Shallowness of Sunday talk shows

I noticed that mediamatters is now  factchecking the statements made on  the Sunday talk shows. I don’t know how hard this is, but it’s extremely convenient to have this as a reference.  Up until recently, TV commentary was provided only on Sunday talk shows. Now with 24 hour cable, we have news commentary shows that appear in Prime Time.  The fact that political shows seem to be successful at prime time or late night on weeknights indicates how politicized a country we have become. 

Steve Benen comments on the shallowness of Sunday Talk shows:

ABC’s "This Week" held its usual roundtable discussion this morning, with Elizabeth Vargas hosting a panel of Cokie Roberts, Sam Donaldson, George Will, and Paul Krugman.

The last topic of conversation was introduced by Vargas this way:

"[O]f course, this weekend, we have a brand-new White House social secretary appointed to replace Desiree Rogers, a close friend of the Obamas who is exiting after a bumpy tenure, I would say. Cokie, you spoke with her. She — she was highly criticized after the Obamas’ first state dinner in which she arrived, looking absolutely gorgeous, but in what some people later said was far too fancy a dress, but most importantly, that was the state dinner that was crashed by the Salahis, who walked in without an invitation when the social secretary’s office didn’t have people manning the security sites."

This led to a surprisingly long chat about Desiree Rogers.

Krugman sat silently while the discussion went on (and on), before eventually interjecting:

"Can I say that 20 million Americans unemployed, the fact that we’re worrying about the status of the White House social secretary….

Donaldson responded, "Paul, welcome to Washington."

Steve Benen comments:

But this panel discussion covered exactly four subjects this morning: health care reform, Charlie Rangel’s ethics problem, David Paterson’s latest troubles, and the fate of the former White House social secretary (and where she’s from, what her clothes looked like, what her next job is likely to be, etc.), which hardly seems relevant to anyone who doesn’t actually attend social events at the White House.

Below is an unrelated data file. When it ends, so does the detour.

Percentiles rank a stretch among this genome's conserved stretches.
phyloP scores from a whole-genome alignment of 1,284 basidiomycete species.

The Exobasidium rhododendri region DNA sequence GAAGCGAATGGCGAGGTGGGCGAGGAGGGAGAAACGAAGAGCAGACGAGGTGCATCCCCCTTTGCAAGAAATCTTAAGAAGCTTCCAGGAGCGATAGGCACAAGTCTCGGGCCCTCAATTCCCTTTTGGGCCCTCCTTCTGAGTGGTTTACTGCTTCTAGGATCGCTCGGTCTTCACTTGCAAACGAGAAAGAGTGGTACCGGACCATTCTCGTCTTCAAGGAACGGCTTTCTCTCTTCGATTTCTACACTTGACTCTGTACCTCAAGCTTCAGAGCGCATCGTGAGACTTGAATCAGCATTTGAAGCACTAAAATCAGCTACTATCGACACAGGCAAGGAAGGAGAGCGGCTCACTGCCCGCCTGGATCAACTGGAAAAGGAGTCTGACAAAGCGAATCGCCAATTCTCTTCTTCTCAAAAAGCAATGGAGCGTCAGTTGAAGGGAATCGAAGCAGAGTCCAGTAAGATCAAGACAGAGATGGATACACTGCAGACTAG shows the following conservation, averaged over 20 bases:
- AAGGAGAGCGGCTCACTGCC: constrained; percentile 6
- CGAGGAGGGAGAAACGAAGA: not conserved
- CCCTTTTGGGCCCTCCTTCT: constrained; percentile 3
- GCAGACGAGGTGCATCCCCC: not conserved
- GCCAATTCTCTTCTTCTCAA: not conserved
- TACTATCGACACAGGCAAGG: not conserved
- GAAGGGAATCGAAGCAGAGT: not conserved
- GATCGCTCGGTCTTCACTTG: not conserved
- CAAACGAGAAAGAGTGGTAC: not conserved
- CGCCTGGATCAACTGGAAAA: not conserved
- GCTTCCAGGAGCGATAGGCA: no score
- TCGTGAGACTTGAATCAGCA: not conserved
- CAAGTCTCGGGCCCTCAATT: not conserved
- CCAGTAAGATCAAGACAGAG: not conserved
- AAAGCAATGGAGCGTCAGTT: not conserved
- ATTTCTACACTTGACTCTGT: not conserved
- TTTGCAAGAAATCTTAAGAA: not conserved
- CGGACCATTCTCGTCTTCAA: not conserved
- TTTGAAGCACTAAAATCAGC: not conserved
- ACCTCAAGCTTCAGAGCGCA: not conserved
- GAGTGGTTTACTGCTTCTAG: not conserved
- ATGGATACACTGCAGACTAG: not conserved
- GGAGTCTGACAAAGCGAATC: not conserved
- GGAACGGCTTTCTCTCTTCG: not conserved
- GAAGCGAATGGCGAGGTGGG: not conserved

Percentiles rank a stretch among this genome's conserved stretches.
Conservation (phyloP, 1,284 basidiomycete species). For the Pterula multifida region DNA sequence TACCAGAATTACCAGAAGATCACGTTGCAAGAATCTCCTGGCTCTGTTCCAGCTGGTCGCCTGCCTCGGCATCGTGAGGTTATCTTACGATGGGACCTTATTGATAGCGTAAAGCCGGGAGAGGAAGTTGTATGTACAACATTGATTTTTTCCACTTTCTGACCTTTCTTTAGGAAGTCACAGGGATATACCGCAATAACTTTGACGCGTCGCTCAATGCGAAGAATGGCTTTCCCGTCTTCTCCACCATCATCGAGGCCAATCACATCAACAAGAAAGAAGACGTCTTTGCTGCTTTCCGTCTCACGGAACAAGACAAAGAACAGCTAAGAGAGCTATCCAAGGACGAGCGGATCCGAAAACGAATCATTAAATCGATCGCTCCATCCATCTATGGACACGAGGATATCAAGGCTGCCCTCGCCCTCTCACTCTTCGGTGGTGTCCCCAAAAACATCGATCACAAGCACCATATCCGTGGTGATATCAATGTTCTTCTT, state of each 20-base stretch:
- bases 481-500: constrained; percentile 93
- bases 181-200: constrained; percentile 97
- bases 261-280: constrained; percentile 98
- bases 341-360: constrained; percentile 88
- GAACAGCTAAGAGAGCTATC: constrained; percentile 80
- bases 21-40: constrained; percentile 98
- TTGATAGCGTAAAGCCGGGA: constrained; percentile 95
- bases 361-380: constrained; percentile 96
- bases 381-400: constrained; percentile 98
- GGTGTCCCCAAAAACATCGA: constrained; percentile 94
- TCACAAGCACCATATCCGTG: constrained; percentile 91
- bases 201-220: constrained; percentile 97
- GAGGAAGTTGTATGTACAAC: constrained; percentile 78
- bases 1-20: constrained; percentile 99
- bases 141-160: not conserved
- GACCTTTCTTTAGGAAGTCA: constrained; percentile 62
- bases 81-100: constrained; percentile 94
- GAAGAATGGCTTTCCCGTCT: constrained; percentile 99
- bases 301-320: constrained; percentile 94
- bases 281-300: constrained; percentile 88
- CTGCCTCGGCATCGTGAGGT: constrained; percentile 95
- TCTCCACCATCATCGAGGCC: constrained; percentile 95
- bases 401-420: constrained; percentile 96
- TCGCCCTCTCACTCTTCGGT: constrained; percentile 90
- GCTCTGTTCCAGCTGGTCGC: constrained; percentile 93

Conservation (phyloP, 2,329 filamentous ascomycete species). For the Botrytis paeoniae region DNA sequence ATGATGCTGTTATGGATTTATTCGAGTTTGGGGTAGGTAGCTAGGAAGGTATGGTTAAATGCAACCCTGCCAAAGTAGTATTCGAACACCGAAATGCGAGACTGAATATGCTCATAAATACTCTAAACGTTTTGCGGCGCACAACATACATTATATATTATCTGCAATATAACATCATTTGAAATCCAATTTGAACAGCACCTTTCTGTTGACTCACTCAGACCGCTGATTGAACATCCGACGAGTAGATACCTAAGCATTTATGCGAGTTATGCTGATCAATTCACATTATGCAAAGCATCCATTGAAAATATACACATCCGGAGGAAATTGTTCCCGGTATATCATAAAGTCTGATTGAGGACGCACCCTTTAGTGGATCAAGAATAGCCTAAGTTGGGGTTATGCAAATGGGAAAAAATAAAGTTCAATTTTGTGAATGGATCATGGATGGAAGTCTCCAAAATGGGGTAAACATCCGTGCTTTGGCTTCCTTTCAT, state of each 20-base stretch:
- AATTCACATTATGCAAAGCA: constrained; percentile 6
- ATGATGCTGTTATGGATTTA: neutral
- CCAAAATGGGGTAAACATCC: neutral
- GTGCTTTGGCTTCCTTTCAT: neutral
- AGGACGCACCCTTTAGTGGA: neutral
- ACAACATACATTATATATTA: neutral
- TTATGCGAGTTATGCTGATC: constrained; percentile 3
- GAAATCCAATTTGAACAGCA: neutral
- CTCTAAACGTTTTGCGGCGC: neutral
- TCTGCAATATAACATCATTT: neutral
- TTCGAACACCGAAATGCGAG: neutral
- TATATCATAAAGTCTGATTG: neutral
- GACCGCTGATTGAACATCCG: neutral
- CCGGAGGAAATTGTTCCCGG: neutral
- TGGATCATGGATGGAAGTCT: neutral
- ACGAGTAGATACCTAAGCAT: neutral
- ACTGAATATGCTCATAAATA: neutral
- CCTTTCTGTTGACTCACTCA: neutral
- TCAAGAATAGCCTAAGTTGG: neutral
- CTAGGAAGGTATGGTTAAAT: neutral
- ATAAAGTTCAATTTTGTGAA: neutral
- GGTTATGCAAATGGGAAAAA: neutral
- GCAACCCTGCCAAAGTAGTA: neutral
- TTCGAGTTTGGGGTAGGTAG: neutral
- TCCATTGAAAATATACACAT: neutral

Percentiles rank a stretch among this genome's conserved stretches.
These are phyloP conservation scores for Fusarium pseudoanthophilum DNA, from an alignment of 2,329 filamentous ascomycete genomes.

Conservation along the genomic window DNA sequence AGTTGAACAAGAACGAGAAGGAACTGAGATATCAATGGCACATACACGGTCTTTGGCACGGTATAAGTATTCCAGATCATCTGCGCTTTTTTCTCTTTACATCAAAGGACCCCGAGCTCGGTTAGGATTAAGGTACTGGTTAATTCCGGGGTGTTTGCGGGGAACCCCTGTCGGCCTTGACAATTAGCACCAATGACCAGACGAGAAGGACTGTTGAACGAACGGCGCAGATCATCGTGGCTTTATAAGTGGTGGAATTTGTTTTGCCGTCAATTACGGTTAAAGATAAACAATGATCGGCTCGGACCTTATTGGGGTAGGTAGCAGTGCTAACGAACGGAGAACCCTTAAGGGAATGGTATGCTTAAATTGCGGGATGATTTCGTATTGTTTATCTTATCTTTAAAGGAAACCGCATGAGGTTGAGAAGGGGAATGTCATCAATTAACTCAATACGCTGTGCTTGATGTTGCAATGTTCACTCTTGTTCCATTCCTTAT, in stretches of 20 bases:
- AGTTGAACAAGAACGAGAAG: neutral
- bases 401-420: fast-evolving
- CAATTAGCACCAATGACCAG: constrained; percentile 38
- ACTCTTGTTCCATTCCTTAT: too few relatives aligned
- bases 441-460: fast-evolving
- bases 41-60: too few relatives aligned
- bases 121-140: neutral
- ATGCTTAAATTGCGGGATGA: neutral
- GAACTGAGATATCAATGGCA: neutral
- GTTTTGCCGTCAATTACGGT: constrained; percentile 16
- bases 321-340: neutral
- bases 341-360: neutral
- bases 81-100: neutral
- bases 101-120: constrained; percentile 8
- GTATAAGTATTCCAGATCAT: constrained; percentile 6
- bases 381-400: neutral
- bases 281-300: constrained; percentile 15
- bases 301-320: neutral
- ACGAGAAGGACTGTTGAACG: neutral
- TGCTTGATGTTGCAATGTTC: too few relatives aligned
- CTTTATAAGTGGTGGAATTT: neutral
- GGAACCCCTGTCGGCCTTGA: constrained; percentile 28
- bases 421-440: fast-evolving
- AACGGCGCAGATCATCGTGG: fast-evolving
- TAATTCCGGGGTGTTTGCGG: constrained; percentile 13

In this same discussion, there was nothing about the jobs bill that passed the Senate this week, nothing about the incredibly important Zazi guilty plea this week (and the fact that it makes Republican talking points look ridiculous), nothing about Jim Bunning single-handedly delaying unemployment insurance for those who need it.


(Wow, am I the only one who missed the fact that Zazi plead guilty!?

The people at Washington Monthly have funny observations about this exchange:

Donaldson responded, "Paul, welcome to Washington."

Longer Sam Donaldson: "Washington is a fundamentally unserious place, completely removed from and uncaring about the problems afflicting ordinary Americans. Deal with it."


The Sunday morning talk show is the Washington Beltway Establishment on parade. In no other place can you expect to see a party now controlled by its radical fringes, where elected Republican lawmakers are no longer in charge of their party must instead take orders from their far right factions, cable news broadcasters and talk radio demagogues. And yet they are still treated as royalty on these shows, fully the equal with Democrats who have won the past two elections.